The idea that businesses or organizations of any variety can and should be unapologetic in their digital crumminess isn’t just bad marketing, it’s bad business. There’s a reason this website exists and now in a semblance of ironic glory.

Be glad there isn’t an easily-accessible similar site for car dealers.

Examples of both of these are examples of selling blue parrots. They’re dead on arrival. Worse yet, no one’s even buying.

One can try to talk one’s way out of it; a bad website isn’t bad as long as people are coming in the door and we sell a car is philosophically identical thinking to the Machiavellian ‘even if one person comes to know Jesus, it will have all been worth it!’ gambit tossed out without a shred of self-awareness by Christian zealots who are content with alienating thousands so that they can hoist one on their shoulders in their deluded, bizarre tendencies toward self-congratulation.

In missiology, it is referred to as the ‘mission station’: an outpost people are expected to be drawn toward, as though it were a force of nature bringing them into the center (never mind that centrifugal force doesn’t actually exist.) The mission station, despite its obvious limitations and demonstrable, historic flaws as a strategy for proselytization, remains the preeminent method of ecclesiastical brand building in the world today.

The car dealership without a digital footprint and identity suffers from an identical problem and, without a way to interact with and get in front of others, others will remain staid or, worse, resort to their stereotypes. No one denies that the church and car dealership both suffer from historically poor optics. The fact that every church is stumbling over themselves to declare themselves real and authentic and relevant and that many car dealers talk up their hassle-free, stress-free, not-your-typical-dealership experience only underscores the point.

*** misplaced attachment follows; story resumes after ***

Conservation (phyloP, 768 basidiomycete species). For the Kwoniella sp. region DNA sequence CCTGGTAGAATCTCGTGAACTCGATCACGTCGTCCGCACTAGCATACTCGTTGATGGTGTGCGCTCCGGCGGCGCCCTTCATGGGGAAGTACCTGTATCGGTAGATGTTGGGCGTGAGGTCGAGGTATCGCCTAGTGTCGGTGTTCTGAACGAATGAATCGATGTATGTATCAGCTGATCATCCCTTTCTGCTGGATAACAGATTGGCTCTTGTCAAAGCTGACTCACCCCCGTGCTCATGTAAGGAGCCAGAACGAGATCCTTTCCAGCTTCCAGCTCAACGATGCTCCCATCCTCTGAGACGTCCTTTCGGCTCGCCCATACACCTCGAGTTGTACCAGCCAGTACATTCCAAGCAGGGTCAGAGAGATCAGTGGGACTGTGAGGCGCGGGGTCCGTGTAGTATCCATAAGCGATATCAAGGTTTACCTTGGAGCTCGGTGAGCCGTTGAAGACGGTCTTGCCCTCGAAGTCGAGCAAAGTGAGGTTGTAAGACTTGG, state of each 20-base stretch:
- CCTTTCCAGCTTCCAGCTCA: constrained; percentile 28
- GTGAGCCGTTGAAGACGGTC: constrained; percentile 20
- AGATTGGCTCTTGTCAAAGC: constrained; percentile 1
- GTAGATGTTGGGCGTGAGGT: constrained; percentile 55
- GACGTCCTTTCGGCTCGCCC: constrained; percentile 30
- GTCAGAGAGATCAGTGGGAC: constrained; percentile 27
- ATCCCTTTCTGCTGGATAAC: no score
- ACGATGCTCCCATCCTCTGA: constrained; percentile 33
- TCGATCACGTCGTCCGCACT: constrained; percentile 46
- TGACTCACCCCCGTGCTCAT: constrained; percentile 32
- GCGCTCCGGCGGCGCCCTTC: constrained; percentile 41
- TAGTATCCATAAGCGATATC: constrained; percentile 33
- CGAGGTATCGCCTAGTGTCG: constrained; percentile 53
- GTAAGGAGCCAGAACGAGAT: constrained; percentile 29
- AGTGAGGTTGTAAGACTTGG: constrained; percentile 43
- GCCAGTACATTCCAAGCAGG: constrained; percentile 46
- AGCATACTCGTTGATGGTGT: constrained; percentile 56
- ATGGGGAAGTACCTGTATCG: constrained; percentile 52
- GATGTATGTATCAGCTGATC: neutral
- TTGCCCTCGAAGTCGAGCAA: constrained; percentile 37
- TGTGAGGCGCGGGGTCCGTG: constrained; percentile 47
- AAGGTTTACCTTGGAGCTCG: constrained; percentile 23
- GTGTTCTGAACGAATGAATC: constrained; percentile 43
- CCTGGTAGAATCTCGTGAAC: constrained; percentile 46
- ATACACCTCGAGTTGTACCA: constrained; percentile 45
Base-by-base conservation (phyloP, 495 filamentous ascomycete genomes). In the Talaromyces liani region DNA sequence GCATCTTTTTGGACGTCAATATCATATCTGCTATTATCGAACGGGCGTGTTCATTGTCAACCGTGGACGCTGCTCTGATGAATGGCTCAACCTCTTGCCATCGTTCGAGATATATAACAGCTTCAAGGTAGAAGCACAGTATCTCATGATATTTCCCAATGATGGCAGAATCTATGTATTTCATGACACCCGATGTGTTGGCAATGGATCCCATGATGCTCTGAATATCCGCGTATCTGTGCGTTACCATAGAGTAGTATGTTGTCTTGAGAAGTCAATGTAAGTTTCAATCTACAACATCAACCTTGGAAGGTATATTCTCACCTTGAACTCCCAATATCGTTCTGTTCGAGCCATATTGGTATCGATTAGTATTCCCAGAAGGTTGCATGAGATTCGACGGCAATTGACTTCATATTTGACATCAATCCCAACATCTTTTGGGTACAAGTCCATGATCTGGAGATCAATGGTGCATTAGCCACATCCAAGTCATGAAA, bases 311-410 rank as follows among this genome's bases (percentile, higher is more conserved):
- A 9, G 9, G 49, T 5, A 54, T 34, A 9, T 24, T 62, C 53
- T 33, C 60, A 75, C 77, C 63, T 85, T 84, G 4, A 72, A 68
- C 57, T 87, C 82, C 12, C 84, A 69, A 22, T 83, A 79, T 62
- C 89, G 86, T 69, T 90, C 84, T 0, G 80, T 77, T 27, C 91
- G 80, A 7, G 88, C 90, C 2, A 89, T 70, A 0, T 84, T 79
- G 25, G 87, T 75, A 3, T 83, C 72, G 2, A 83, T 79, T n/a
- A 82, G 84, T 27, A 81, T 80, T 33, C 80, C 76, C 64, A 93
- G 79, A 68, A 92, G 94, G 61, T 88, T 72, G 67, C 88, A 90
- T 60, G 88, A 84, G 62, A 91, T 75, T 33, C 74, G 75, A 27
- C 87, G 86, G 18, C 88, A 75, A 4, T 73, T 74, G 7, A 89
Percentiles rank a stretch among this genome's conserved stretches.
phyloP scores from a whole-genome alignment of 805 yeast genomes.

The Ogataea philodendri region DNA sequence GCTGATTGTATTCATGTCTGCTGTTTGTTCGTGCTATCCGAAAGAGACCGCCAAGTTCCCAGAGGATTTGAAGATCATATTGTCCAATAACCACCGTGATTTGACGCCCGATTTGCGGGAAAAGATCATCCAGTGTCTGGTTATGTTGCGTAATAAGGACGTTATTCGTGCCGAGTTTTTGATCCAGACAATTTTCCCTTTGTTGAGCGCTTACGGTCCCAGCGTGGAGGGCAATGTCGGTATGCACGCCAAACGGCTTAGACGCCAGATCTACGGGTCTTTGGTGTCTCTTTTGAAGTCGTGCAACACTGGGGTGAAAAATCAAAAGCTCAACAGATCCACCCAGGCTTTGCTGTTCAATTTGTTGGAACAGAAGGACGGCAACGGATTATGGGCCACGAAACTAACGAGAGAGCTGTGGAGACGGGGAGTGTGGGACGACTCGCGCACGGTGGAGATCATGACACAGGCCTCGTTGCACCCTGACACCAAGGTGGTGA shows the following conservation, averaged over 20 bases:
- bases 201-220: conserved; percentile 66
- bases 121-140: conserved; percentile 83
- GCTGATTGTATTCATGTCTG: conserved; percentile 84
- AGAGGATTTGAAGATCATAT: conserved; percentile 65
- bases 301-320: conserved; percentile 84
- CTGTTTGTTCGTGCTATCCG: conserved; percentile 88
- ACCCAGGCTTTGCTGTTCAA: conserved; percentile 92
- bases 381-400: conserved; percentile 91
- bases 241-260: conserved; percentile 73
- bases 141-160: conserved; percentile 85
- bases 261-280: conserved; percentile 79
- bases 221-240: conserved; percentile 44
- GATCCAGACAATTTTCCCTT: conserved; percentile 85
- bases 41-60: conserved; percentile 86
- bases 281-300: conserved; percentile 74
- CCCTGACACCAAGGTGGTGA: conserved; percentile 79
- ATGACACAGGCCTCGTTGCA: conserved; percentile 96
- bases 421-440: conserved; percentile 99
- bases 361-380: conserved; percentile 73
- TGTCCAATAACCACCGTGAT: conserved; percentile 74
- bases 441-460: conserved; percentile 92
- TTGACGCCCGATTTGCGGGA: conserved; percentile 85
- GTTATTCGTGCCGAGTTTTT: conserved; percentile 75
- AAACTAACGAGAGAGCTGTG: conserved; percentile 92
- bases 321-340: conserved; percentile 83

Churches and car dealerships have been offering the public blue parrots for so long that they only show up when they have to: when the car breaks down, or Christmas and Easter.

What it comes down to is integrity. If an entity wants to put its best foot forward, it’s going to do the best possible job in every possible way. That includes digital marketing, because digital presence is now actual presence, thus the same efforts put into a difference-making organization–be it of the religious or RPM variety–must be put into how that organization exists in the digital space. The same is also true in reverse: a great website or digital presence shouldn’t be papering over blatant flaws in the brick-and-mortar space. To wit, Wendy’s has a killer social media presence, but I’m not buying a Baconator.

We have to come to grips with the fact that it may be more expedient or more affordable to cut corners, but it isn’t right. We may not be turning back the odometer or putting floor mats over cigarette burns, or masking insecurities of conscience by using scare tactics to manipulate someone into a conversion.

It’s all selling dead blue parrots, and when confronted with the fact that the parrot has ceased to be, readying any number of excuses as to why the parrot is alive (or, more to the point, why we aren’t willing to provide a refund.) If either church or car dealer is interested in changing perception, they’re going to make sure their various forms of presence are aligned and consistent with one another, if for no other reason than there are no various forms of presence: either there is presence or there isn’t.

This is how the world is. In reality, this is how the world has always been. We’re just recognizing it anew via emerging technology…and a nearly 50-year-old comedy sketch.